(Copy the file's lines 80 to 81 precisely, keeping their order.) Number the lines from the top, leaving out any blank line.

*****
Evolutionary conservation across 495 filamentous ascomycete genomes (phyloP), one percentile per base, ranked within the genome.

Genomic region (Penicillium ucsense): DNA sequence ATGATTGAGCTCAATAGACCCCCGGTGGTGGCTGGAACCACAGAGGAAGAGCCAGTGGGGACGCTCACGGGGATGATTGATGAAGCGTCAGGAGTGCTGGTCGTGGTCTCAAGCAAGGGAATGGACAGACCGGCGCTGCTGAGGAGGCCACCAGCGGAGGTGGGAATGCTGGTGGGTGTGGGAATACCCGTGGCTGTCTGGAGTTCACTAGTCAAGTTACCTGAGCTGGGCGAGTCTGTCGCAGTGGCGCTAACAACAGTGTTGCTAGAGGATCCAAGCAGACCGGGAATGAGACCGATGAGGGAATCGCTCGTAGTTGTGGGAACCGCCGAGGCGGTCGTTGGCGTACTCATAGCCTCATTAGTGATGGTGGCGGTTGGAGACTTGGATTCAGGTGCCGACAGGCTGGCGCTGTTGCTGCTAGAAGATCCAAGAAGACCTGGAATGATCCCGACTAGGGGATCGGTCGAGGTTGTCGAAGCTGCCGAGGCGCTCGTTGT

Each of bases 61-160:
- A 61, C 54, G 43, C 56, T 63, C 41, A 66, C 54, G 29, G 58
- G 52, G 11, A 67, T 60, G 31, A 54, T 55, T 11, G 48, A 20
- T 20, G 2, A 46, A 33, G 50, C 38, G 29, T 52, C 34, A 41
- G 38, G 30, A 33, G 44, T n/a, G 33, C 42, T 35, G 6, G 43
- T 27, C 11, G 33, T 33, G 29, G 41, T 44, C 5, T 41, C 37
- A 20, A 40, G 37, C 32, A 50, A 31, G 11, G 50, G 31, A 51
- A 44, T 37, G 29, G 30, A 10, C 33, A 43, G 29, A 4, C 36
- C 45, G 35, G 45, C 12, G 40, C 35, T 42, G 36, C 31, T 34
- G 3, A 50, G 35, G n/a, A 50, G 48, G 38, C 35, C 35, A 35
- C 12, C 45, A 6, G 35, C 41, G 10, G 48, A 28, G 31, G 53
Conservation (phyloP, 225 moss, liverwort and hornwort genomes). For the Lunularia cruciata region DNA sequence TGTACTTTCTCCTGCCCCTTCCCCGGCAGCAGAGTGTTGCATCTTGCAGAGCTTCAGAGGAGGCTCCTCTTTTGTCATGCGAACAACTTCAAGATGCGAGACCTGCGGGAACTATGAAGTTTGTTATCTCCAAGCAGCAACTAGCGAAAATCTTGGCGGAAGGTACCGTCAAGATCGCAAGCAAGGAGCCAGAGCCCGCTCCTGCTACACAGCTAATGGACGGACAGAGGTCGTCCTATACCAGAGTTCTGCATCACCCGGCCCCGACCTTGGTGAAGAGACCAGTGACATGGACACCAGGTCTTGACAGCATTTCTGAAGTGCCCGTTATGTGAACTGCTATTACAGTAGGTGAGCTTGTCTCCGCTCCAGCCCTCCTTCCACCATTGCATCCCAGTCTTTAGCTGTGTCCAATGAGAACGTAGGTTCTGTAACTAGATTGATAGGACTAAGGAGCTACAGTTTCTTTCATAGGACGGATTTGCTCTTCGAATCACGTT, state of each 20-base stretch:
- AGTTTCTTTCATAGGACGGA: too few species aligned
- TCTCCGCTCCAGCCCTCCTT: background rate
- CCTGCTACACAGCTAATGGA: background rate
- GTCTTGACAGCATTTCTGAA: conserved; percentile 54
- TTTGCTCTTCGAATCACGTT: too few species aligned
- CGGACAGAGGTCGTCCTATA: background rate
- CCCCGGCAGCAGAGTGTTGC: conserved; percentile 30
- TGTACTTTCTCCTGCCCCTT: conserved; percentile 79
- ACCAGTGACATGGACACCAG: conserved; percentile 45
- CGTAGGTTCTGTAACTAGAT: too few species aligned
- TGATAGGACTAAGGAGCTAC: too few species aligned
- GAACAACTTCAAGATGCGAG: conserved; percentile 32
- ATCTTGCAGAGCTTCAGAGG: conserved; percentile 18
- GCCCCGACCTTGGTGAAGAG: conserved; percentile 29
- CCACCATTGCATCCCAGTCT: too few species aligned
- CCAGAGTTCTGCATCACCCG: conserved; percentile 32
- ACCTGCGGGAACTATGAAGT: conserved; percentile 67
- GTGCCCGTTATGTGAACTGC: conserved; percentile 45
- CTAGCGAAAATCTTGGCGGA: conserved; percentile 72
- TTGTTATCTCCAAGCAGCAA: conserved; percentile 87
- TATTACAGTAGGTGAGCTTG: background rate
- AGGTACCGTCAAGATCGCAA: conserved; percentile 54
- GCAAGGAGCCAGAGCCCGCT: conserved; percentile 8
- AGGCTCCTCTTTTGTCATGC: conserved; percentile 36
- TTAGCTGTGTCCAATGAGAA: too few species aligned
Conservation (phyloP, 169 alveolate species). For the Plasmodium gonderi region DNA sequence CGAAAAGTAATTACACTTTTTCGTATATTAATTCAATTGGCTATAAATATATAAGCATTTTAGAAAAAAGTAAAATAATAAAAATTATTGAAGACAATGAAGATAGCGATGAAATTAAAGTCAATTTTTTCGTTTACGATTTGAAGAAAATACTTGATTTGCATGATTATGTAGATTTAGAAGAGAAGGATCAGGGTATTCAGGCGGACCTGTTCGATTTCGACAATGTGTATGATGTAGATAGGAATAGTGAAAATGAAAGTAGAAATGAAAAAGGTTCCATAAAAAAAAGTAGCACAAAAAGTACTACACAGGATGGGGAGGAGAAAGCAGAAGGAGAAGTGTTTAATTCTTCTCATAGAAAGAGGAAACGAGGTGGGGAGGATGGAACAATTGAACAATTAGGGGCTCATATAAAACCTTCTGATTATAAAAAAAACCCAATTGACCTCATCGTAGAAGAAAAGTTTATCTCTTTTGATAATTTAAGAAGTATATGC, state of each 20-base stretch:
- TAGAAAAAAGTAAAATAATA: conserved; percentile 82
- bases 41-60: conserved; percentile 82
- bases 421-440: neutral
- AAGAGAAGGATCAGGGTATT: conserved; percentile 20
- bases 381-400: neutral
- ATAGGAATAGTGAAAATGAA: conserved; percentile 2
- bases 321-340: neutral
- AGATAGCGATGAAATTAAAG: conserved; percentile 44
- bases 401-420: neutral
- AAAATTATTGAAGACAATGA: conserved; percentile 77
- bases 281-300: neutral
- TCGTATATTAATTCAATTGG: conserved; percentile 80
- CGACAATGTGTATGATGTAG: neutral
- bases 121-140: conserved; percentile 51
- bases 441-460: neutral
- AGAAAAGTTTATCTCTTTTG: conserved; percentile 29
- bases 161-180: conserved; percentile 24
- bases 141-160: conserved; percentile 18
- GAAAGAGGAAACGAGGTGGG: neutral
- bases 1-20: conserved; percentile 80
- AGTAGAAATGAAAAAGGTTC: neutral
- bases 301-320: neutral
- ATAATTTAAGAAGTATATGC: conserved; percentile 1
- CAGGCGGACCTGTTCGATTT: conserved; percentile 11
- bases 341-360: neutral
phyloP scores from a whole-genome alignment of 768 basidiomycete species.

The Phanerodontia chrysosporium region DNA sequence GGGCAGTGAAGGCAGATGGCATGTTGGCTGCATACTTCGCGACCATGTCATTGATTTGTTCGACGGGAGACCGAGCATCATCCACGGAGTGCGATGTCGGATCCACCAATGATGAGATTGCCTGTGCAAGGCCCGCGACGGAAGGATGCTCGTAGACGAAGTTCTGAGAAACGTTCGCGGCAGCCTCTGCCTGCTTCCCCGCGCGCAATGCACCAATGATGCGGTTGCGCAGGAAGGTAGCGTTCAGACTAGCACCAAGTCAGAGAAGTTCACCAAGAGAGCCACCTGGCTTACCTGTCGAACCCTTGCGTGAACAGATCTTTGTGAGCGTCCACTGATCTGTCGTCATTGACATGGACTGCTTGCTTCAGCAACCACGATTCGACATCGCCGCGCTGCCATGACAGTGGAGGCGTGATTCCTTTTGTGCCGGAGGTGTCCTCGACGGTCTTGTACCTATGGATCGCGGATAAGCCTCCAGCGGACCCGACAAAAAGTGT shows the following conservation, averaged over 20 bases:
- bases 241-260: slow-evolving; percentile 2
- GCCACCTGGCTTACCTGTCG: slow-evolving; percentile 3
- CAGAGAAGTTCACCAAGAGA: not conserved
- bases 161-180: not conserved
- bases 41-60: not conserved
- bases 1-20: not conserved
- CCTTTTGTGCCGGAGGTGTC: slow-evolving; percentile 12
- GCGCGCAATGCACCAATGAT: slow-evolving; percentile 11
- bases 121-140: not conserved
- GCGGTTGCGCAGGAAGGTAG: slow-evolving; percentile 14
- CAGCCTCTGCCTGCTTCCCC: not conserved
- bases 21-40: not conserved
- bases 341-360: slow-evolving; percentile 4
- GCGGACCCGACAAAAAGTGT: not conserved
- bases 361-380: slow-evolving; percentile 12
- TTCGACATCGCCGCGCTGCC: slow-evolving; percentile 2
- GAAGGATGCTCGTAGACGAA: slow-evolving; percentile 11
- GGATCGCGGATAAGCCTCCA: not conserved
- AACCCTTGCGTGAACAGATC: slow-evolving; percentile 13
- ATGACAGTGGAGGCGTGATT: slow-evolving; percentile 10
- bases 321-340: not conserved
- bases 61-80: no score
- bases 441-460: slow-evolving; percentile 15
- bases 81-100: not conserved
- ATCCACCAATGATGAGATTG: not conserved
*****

- bases 341-360: slow-evolving; percentile 4
- GCGGACCCGACAAAAAGTGT: not conserved